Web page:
Of course the answer to the age old question of what does a Scotsman wear under his kilt is……his shoes.
Steve MacLaughlin, in Frank Paynter’s latest interview
I love Frank Paynter’s interviews because they remind me of questions I didn’t know I had–for example, what would a Scotsman who was a Mormon wear under his kilt? While researching this topic, I learned the answer to another question: “Does a Google search on “Mormon underwear photo” turn up lots of porno?”
The answer to that one is yes.
I don’t share MacLaughlin’s scorn of bloggers-who-blog-about-blogging, but he does say some interesting stuff in the interview:
I believe that there has been less debate over Rousseau’s “The Social Contract” or “Waiting For Godot” by Samuel Beckett than there has been over what blogging is or what it means in some larger social context. History always repeats itself and blogging is the latest iteration of personal journals, which is not a new concept to say the least.
And, as always, Paynter says some really good stuff:
Some bloggers, for example Dave Winer, are unashamed blogging evangelists. Some, like Chris Locke, have extended their personal publishing into blog space. Some, like AKMA, find blogging to be an online community building opportunity….
Paynter’s insights are so unlike the heavy-handed parodies of A-list bloggers
John Scoble posted on his site a while ago. To condense its long, unfunny slam at Dave Winer
10. Print Dave claims he invented everything.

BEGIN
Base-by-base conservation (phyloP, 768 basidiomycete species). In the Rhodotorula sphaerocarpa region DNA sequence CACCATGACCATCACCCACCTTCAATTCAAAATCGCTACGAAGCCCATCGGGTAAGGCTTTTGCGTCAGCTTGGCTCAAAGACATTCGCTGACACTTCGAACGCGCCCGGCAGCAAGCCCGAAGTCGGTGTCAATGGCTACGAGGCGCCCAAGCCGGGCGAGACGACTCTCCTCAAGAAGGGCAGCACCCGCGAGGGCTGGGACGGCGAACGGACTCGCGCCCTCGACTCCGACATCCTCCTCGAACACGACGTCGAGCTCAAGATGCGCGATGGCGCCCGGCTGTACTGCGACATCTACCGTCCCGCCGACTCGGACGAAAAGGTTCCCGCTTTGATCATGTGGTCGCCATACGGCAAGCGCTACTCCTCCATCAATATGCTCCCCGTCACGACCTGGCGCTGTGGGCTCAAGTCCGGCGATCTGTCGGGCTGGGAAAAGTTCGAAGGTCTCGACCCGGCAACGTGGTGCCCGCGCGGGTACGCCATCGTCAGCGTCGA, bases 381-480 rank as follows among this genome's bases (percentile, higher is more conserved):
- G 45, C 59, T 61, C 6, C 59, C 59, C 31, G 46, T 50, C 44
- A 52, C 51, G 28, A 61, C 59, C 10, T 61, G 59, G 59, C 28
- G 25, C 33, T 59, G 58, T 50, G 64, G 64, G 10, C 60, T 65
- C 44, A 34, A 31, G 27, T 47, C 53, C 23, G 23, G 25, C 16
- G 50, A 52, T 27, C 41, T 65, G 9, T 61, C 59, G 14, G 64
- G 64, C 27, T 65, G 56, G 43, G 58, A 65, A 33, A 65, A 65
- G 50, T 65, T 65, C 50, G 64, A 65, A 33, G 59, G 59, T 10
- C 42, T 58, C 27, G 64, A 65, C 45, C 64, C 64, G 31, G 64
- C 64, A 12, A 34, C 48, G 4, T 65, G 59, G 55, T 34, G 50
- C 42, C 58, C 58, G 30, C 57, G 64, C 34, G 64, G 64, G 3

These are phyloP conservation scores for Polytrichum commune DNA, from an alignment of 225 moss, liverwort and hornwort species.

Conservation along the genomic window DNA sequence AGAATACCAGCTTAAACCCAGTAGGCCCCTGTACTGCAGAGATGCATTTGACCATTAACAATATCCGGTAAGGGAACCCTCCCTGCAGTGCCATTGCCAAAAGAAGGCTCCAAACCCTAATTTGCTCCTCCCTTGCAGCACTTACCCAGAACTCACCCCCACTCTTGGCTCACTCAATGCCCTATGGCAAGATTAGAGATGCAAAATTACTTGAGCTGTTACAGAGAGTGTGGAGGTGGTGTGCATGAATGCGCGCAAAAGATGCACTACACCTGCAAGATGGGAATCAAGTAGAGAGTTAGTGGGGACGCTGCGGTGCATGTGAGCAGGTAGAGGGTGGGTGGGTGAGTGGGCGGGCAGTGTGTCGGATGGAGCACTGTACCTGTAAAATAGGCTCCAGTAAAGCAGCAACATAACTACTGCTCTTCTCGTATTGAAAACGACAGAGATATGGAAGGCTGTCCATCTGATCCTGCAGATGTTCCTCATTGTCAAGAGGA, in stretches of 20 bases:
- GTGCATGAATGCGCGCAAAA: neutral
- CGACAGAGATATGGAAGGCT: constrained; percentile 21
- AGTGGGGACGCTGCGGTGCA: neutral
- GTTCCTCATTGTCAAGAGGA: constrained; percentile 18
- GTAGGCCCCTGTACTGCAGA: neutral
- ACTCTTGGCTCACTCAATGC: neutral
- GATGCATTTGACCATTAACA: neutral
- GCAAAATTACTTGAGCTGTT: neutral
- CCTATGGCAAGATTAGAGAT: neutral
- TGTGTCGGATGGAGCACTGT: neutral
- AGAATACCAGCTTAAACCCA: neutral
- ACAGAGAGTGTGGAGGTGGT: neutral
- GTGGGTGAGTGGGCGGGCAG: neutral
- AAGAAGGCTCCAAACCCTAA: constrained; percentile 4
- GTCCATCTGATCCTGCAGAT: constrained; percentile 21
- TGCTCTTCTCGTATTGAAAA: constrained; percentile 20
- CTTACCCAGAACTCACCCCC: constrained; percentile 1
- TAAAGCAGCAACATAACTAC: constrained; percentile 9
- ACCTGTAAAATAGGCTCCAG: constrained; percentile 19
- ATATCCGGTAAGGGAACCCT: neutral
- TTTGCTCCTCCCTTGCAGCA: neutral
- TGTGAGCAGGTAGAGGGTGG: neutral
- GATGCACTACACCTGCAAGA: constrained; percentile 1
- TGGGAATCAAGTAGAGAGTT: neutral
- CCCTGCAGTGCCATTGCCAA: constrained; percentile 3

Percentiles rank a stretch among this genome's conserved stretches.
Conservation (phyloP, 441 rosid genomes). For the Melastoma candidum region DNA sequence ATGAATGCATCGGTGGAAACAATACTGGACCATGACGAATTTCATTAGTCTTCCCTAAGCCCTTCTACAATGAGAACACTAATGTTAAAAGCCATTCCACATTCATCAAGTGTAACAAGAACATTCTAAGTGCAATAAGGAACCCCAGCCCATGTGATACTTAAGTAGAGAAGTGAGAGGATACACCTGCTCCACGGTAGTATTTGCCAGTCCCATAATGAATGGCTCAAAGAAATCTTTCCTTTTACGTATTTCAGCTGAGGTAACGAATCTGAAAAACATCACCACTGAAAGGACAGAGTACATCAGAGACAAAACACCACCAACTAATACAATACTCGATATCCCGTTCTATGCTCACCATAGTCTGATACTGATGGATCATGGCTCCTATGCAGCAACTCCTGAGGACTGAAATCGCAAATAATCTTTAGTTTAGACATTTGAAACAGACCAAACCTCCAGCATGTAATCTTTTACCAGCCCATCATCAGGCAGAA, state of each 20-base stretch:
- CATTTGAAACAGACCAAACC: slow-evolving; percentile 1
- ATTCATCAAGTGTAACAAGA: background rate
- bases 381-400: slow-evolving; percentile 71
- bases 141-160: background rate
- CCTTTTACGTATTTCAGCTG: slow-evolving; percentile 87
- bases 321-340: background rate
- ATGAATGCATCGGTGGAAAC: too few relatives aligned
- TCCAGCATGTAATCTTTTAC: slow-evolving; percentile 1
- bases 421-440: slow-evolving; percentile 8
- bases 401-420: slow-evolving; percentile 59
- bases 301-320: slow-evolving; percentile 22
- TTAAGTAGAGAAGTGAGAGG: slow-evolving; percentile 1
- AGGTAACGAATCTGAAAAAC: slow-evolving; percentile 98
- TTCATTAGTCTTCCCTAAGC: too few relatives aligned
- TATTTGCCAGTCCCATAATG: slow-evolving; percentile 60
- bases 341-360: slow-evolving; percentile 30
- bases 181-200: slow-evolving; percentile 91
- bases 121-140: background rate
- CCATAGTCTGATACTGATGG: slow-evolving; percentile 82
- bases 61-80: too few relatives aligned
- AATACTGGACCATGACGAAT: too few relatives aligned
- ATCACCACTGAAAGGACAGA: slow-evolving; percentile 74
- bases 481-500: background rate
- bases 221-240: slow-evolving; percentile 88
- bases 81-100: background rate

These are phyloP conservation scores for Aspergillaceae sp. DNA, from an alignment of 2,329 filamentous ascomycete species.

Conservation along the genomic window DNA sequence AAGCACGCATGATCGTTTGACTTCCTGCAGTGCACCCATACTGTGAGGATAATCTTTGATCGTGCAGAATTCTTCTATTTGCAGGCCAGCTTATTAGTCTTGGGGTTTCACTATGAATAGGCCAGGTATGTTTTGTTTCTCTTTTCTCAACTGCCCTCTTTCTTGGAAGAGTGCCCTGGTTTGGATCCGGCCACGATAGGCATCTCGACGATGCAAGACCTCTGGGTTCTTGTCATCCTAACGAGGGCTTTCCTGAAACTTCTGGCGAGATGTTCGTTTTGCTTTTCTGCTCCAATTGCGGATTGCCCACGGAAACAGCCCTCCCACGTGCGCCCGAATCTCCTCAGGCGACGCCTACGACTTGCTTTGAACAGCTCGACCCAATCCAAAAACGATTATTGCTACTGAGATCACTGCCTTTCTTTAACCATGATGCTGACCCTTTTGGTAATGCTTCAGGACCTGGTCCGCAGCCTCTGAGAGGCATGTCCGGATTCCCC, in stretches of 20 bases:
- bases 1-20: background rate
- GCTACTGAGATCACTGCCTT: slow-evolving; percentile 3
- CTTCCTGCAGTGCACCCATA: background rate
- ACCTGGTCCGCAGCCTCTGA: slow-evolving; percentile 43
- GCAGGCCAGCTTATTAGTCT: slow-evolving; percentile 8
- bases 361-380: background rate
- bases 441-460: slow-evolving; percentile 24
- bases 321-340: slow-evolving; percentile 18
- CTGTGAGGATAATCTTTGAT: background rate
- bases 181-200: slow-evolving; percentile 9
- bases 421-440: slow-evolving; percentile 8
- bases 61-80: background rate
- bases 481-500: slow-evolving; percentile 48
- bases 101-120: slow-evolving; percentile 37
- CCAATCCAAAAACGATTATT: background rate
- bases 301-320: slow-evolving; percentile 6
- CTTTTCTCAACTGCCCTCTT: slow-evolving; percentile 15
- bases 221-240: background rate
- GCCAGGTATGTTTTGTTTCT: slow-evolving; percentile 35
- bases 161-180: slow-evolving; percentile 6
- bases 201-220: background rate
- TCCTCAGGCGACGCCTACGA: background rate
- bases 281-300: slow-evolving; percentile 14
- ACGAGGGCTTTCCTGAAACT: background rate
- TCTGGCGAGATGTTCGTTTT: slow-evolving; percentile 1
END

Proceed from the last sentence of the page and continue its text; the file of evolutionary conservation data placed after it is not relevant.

20. Print Dave thinks he’s sooooo great.
30. Goto 10.
It reads like a high-tech version of Limbaugh-does-Clinton. Ugh.
If somebody wanted to parody Winer’s blog, it would be a lot funnier to write something that sounds like Winer’s blog–RSS, Harvard, dinner with friends
, what I said last year, how morality should shape software standards. A good parody would have short entries, lots of links, and some funny thumbnail images.
A good parody, like Winer himself, would be fun to read.
June 27th, 2003 · Comments Off
Christopher Moore just came out with a new book, and if that doesn’t stir you, let me remind you of some of Moore’s previous titles:
In addition to fine books and zingy titles, Moore wrote my favorite author’s disclaimer ever.* I can’t wait for paperback to read
Fluke : Or, I Know Why the Winged Whale Sings.
I’m buying two hardcovers in a week? Moore and Harry Potter put a spell on me.
*”If you have come to these pages for laughter, may you find it.
If you are here to be offended, may your ire rise and your blood boil.
If you seek an adventure, may this story sing you away to blissful escape.
If you need to test or confirm your beliefs, may you reach comfortable conclusions….”
Chistopher Moore, Lamb
Tags: Learn to write funny
June 27th, 2003 · Comments Off
“A physicist friend of mine once said that in facing death, he drew some consolation from the reflection that he would never again have to look up the word “hermeneutics” in the dictionary.”
Steven Weinberg, “Sokal’s Hoax”, NYRB, August 8, 1996
“In science one tries to tell people, in such a way as to be understood by everyone, something that no one ever knew before. But in poetry, it’s the exact opposite.”
Paul Dirac (1902-84)
You know, POMO prose might make more sense if we thought of it as poetry. But I’m not waiting for my deathbed to figure out what the stuff I’m reading actually means.
- Derived from the French word “bricoleur” (a Jack-of-all-trades or handyman). POMOs use “bricolage” for any patchwork or non-expert creation.
- Theory that every statement is “really” half a dialog with some imaginary listener–and therefore impersonal, objective statements don’t exist.
- the challenge of nonstandard dialects to an official language–metaphorically, challenges to any dogma.
Sadly, the POMO bricolage of buzzwords works better as an author’s job-application than it does as a reader’s source of information. Yule Heibel has some very interesting remarks on the economic basis of POMO prose in her comments on my rant yesterday.
Tags: Learn to write good